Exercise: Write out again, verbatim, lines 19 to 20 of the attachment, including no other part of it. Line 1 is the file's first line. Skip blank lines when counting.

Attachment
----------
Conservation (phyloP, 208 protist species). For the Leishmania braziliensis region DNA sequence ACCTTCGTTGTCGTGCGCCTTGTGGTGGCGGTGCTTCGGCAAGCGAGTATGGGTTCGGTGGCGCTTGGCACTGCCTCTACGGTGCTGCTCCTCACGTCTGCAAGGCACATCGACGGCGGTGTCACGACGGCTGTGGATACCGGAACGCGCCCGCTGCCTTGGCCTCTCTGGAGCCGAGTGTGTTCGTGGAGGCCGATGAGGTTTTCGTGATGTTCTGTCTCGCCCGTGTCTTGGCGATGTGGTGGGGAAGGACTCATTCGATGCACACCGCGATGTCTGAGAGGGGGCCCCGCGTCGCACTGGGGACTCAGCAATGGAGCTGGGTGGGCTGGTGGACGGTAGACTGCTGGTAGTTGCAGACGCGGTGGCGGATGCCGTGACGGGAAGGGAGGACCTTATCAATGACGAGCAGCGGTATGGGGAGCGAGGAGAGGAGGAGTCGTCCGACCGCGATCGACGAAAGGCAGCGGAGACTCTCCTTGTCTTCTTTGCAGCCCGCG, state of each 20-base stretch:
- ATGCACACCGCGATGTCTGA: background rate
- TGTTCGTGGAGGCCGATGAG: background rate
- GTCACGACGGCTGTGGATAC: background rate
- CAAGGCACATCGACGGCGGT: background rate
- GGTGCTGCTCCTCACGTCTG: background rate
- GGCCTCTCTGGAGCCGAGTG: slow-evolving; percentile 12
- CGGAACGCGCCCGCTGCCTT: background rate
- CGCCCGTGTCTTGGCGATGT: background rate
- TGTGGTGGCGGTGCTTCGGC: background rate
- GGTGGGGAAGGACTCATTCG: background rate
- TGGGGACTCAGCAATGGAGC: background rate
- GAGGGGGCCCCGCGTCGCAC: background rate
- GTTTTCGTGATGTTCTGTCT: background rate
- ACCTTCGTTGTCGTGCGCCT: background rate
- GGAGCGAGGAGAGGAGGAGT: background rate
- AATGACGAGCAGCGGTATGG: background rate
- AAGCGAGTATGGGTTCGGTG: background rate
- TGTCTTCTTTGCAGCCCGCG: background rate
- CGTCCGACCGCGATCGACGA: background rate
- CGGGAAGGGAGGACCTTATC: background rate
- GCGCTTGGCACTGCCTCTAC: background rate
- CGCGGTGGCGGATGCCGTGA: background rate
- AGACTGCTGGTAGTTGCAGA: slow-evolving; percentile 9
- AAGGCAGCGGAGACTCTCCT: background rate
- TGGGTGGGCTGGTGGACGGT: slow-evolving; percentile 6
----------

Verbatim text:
- TGTCTTCTTTGCAGCCCGCG: background rate
- CGTCCGACCGCGATCGACGA: background rate